If you are not happy with the terms of a Will but are afraid to dispute the Will because it was made by a solicitor, do not despair. You can successfully dispute a Will drafted and witnessed by a solicitor. In June 2013, The Estate Lawyers did exactly that on behalf of a client. We disputed a Will made by a solicitor on behalf of one of our clients and the Court set the Will aside.

There are generally two ways to dispute a Will. The first way to dispute a Will is to say that no matter how the Deceased person left their estate in their Will, they died without leaving you with enough money to meet your financial needs. In those circumstances you can bring what is known as a family provision application. To succeed in a family provision application, you don’t need to show that the Deceased did not know what they were doing. Instead you just need to show that their Will in all of the circumstances did not leave you as their spouse, child or step-child with enough money. This usually happens because a Will is old and the person died without updating it to reflect changes in your family dynamics or a change in their financial position. It is therefore irrelevant to your Will dispute whether the Will was made by a solicitor because it is the contents of the Will that matter and not anything the solicitor might have done.

The second way to dispute a Will, which was successfully pursued by The Estate Lawyers, is to say that the Deceased person did not know what they were doing when they signed the Will and therefore they did not have testamentary capacity. You can seek that the Will should be set aside on this basis. A solicitor’s job is not to determine whether a person has capacity when they make a Will. A solicitor’s job is to take instructions, document those instructions and then prepare the Will. Whether the Deceased had testamentary capacity at the time the Will was made is a matter for the Courts to decide based on all of the evidence, and is not decided based on the solicitor’s opinion because the solicitor could simply be wrong or acting without knowing all of the relevant facts about their client.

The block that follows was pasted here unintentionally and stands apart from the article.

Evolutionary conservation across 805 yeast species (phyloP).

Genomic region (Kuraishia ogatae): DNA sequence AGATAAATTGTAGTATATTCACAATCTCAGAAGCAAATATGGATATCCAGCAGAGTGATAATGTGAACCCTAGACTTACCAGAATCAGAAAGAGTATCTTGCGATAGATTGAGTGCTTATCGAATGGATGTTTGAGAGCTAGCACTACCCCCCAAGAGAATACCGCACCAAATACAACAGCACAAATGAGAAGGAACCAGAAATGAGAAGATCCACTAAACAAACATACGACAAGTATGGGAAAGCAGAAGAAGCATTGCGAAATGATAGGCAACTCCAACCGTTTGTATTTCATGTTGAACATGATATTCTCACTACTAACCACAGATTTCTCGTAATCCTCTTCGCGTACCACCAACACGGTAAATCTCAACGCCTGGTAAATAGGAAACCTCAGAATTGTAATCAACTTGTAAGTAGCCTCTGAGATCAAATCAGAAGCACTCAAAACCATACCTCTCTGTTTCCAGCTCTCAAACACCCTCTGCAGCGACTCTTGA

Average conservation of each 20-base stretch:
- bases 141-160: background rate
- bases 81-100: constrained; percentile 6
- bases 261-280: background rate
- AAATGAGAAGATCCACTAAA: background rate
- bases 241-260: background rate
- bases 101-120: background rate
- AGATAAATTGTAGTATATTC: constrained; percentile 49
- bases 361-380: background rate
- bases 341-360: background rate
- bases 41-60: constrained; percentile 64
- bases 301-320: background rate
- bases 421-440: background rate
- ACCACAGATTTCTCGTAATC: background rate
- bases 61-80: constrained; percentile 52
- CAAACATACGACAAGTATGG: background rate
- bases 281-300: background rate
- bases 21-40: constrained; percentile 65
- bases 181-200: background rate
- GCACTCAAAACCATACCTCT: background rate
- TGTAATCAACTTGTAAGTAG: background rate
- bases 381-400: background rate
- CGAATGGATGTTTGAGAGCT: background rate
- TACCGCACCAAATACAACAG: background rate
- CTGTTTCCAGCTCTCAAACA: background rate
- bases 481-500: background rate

In the Trial recently won by The Estate Lawyers’ client, the Will was made and witnessed by a solicitor. The Estate Lawyers’ client disputed his father’s Will on the basis that his father did not have testamentary capacity when it was made. The solicitor was adamant that his father did have capacity to make the Will and gave evidence at the Trial. However, the statements that the Deceased made about his personal affairs to the solicitor when the solicitor met with the Deceased to sign the Will were wrong. The Judge looked at the Deceased’s medical history which included dementia and the progress notes of the nursing home where the Deceased was living when the Will was made and saw numerous instances of the Deceased’s confusion and disorientation. The Judge concluded that despite the solicitor’s honest belief that the Deceased did have capacity, due to all of the other evidence, the Deceased did not have capacity when the Will was made. The Judge, despite the solicitor’s opinion, set the Will aside so that the earlier Will was to apply to his estate.

If you want to dispute a Will for any reason, contact Kent Dalziel from The Estate Lawyers.